Democracy v. Republic | The American Spectator
Democracy v. Republic
by

Plato argued that democracy by its very nature cannot work. The direct involvement of the people in the affairs of state will lead to a situation where takers outnumber givers, thereby rendering the economy precarious. But that isn’t the only issue the demos introduces. Direct participation can lead to the belief that majority rules can deny the rights of minorities or there is justification for “the people” to take matters into their own hands.

Since the beginning of democracy in Athens, the greatest danger to democratic institutions has been the demos, the people themselves. Each person in a democracy is an individual. But when individuals become “the people,” trouble may be on the horizon.

The Founders of this new nation, having immersed themselves in the classics, created a system that is a republic, with the will of the people manifested through the election of representatives and in which taking matters into constituent hands is both unnecessary and counterproductive. The problem facing the United States is that the Trump presidency has resulted in the belief on the part of many that this is a democracy demanding direct public intervention in the affairs of the nation. Hence, students justify violence at the University of California as a form of democratic action. Street demonstrations calling for overturning the president’s limited ban on immigration is rationalized as democracy at work. Alas, it is democracy at work, but Americans live in a republic.

That distinction is lost on a public uneducated in the difference. Rabble-rousers discuss the right to assemble, but assembly doesn’t imply violence. Freedom of expression is a First Amendment right, but even that right is limited by “clear and present danger.” A republic recognizes constraints overlooked by the flock of direct involvement.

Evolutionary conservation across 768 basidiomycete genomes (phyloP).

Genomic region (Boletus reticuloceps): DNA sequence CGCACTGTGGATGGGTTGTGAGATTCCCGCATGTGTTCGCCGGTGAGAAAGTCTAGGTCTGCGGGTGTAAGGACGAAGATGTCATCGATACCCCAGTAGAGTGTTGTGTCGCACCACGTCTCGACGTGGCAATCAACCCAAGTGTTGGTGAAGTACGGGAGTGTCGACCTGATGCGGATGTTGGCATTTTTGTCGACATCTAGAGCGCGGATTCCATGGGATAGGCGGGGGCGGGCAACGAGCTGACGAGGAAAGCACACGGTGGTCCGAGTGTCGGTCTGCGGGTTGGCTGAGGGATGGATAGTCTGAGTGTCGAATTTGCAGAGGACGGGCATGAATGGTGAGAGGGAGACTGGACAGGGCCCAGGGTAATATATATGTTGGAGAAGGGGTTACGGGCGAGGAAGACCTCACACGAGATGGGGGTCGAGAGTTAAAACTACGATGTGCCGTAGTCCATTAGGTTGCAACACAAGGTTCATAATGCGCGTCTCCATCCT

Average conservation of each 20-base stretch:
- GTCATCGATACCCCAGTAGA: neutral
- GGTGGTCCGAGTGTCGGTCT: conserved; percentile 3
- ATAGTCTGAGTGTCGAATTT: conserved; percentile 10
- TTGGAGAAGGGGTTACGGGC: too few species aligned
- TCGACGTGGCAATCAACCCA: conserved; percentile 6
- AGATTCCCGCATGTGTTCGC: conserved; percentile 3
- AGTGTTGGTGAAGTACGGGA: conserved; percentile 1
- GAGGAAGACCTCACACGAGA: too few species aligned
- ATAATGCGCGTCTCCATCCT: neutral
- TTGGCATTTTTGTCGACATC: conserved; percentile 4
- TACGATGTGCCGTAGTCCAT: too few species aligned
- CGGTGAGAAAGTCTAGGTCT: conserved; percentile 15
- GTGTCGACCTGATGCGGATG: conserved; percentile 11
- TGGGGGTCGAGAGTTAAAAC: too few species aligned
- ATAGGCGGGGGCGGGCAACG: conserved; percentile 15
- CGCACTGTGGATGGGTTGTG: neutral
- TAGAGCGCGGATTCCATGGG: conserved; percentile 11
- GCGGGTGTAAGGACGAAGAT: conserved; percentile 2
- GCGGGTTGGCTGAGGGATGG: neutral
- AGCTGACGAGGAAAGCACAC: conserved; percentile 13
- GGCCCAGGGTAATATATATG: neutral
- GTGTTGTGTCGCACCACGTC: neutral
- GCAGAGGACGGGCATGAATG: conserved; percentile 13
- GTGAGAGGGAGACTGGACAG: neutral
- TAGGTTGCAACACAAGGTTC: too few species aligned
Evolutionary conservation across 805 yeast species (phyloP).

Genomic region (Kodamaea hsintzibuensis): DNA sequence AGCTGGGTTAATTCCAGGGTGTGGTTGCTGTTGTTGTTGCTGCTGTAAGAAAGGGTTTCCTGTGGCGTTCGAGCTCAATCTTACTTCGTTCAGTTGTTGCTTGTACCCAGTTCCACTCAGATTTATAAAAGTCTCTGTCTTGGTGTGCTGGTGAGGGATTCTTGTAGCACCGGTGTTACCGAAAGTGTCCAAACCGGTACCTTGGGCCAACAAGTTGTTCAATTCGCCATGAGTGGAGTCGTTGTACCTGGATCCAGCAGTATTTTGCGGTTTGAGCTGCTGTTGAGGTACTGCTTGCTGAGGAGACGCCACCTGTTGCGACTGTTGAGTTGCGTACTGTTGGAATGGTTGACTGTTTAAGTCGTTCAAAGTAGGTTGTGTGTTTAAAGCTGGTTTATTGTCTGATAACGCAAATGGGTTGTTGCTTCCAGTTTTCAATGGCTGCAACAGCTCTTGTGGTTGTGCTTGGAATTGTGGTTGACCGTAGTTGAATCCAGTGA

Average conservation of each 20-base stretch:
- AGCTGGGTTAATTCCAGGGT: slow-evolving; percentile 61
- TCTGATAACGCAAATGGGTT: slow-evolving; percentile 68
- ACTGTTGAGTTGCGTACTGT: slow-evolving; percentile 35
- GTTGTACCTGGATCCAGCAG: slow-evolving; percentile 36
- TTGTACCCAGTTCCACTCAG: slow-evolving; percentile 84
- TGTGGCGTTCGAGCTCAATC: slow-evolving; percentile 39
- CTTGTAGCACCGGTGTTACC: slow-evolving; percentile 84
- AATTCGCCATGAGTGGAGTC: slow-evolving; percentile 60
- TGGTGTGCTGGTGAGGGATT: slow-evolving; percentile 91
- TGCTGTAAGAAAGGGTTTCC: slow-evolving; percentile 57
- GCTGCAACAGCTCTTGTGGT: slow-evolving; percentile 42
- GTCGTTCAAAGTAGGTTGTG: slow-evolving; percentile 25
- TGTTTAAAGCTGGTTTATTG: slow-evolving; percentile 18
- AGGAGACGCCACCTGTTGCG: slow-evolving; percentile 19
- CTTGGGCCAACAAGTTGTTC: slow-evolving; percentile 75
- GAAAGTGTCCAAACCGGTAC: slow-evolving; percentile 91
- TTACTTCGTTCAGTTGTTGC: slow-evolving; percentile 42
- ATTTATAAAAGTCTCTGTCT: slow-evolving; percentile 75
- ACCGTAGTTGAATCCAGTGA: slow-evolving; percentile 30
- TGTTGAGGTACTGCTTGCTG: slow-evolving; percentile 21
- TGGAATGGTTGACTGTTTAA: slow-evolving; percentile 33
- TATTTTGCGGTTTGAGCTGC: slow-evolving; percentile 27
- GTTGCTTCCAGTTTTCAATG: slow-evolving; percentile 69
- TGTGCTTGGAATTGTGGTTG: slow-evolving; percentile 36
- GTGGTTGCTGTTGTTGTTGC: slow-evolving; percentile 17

Having stretched the idea of democracy into new and unexplored avenues of public participation, the republic itself is imperiled. The Ferguson effect, in which people believe they were wrongfully treated by the police, justifies taking to the streets. The republic, that relied on the seamless transition from one government to the next, is facing a new and relentless challenge that is based on a misconception.

Even foreign policy, once the domain of experts whose experience offered equanimity, now offer amateur guidance on the basis of which group is least offended by policies. The standards are elastic until such time as they cease to have meaning. Mounting pressure exists to give leftist democrats a stage on which to perform, assuming they will destroy themselves. At the moment, that seems unlikely, but history is not at an end and the confusion between a democracy and a republic is ubiquitous.

For the new democrats, it is feelings that count. It is reminiscent of Baudelaire who wrote “Romanticism is precisely situated neither in choice of subject nor exact truth, but in the way of feeling.” These proponents of direct involvement are romantics who wear their feelings as winter vests. Why doesn’t the whole society share their concern? Where are the demonstrators who share our outrage? A voice of the demos shouts into the wind.

Abraham Lincoln argued, “With public sentiment, nothing can fail; without it nothing can succeed. Consequently, he who molds public sentiment goes deeper than he who enacts statutes or pronounces decisions.” Lincoln is right as far as his argument goes. If sentiment misguides the public by wrongly asserting democratic impulses rather than the natural constraints of a republic, it will fail as will the state itself. This is the time to once again teach the young that they reside in a republic, thank God.

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